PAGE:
Does anyone have any thoughts? Have I made any obvious boobs that mean I need to start from square one? Thanks in anticipation!


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#13 Caley Jim

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Posted 30 January 2017 - 22:20

could you not get away with just tilting the motor up a bit.  I don't think you would be weakening the worm mount too much too tilt it.

 

If you don't have a drawing program to experiment with positions, cut out paper templates of the motor and gearbox and play about with these on the master drawing.

 

Jim



#14 garethashenden

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Posted 31 January 2017 - 00:45

How about the Nigel Lawton 8mm motor? Since it's bigger the shafts will line up better and it's a much stronger motor.
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#15 Yorkshire Square

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Posted 31 January 2017 - 08:28

Thanks for the responses guys. Yes, I think that I could use the larger motor and then position the chip over the worm mount. That seems like a way forward.

#16 2mmMark

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Posted 31 January 2017 - 08:34

Tonight I have been doing a little planning for what I hope will be the first of several scratchbuilt locomotives for Hull Bridge. The Stirling F3 (LNER N13) was introduced in 1913. An 0-6-2T locomotive, the last example survived until 1956. Indeed 69114 was the last H&BR locomotive running on British Railways. In the time frame of the layout, the loco would actually be fairly new. As similar lower capacity loco, the F2, had been introduced in 1901, but they were mainly seen at the other end of the line working in the Barnsley coal fields.

 

Anyway, I have been trying to rustle up a working drawing to enable me to fabricate the mechanical element of the model. I scanned the drawing in HMRS book Locomotives of the H&BR and blew it up to 8mm:1ft, the original having been 4mm:1ft. I then used the tables in the 2mm Handbook and my rudimentary drafting skills to get some idea as to where gears/motors etc would fit. After a couple of attempts I came up with this:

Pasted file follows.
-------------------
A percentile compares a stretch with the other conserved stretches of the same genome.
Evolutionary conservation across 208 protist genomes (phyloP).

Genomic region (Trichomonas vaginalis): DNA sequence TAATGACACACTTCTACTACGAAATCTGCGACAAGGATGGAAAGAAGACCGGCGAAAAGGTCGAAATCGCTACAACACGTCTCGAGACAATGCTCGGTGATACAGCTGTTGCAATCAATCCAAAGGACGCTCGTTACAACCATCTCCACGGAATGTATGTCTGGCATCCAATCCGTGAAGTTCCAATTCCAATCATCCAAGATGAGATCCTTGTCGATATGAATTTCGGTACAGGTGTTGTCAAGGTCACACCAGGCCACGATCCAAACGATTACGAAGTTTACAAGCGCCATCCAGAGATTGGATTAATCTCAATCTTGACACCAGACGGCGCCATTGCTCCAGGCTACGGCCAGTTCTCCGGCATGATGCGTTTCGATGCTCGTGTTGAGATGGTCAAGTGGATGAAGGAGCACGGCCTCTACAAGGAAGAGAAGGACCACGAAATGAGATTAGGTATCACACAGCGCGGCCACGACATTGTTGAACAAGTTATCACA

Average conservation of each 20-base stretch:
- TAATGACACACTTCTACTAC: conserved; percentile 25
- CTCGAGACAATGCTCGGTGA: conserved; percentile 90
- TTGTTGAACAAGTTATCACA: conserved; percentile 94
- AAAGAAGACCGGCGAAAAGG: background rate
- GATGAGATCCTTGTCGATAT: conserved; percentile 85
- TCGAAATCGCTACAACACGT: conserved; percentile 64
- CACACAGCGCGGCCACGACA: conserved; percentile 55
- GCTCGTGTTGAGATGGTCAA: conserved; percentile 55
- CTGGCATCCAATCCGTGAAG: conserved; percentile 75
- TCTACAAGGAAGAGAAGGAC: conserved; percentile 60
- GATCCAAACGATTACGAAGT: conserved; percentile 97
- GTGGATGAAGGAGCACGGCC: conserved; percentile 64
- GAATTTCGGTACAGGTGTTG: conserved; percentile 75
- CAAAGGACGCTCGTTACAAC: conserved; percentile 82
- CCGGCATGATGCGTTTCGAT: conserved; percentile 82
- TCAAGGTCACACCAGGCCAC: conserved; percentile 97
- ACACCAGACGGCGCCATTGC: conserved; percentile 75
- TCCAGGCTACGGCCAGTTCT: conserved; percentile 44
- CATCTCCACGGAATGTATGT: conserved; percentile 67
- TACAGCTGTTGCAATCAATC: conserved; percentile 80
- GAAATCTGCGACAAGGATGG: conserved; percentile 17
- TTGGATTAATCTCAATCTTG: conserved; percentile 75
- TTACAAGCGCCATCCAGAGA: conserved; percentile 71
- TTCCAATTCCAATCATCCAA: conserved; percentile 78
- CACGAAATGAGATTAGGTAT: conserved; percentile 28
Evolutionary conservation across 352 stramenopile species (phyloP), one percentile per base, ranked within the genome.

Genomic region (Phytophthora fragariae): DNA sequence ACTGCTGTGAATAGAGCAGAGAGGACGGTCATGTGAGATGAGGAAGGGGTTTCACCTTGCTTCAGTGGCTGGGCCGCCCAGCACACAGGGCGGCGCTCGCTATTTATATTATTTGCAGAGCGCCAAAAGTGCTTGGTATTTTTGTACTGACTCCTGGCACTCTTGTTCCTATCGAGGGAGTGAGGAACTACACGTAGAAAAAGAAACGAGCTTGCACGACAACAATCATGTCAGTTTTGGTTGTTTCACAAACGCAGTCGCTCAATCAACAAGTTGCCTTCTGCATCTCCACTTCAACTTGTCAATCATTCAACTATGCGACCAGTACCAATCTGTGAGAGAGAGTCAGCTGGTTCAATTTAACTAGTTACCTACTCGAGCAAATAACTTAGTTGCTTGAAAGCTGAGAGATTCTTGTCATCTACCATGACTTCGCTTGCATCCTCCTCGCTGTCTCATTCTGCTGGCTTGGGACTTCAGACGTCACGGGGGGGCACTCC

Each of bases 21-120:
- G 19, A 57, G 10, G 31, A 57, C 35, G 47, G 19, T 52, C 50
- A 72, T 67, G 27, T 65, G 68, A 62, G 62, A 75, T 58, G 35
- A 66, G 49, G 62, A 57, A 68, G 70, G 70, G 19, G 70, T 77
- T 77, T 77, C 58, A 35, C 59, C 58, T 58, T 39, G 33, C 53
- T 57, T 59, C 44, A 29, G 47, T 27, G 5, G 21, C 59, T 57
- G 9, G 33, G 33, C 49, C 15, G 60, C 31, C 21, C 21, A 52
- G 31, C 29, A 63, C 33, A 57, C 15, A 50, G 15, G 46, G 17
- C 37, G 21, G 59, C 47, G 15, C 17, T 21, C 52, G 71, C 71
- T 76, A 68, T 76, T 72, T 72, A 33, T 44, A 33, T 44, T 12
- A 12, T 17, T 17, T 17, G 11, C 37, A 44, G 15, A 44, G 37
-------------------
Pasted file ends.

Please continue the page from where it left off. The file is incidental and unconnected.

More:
281qwpf.jpg

 

The gear on the wheel axle is a 25T M0.3. At 8.1mm dia this should be okay with the 9mm driving wheels (I hope!). This meshes with a 14T gear on a lay shaft combined with a 30:1 worm/gear set. I was very taken with Tim Watson's method of mounting a worm shaft in a solid block screwed to one frame, so I thought I would incorporate that method. The ability to tweak the mesh slightly is attractive to me as a very non-technical person. The motor, a Nigel Lawton 6x12 could sit in the bunker and drive via a UJ shaft. This should leave the cab area fairly clear. A DCC chip will be mounted on top of the motor and the whole covered with a load of coal.

 

I think my main concern is that the two shafts are quite off centre in relation to the short distance between them; c8mm for a 1.5mm offset. I see two possible solutions. 1. Slightly tilt the motor up and the worm shaft down. This might seem easy, but I'd need to be careful as to the worm shaft mount and it would probably need to be a different shape to avoid fouling. 2. Recess the left hand side of the worm mount so that the shaft can be shortened. I'd need to watch that I didn't make the mount weak in doing so.

 

Does anyone have any thoughts? Have I made any obvious boobs that mean I need to start from square one? Thanks in anticipation!

 

If you're looking for a way to accomodate a small discrepancy in height between the motor shaft and worm shaft, flexible silicon rubber tubing could be the way to go. It's available from fishing suppliers as "rigging tubing" in a range of useful internal diameters like 1mm & 1.5mm. I've got some 1mm bore tubing that grips a 1mm motor shaft and stretches easily to fit a 1.5mm shaft.

 

Readily found on eBay.

 

Mark


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#17 Izzy

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Posted 31 January 2017 - 10:26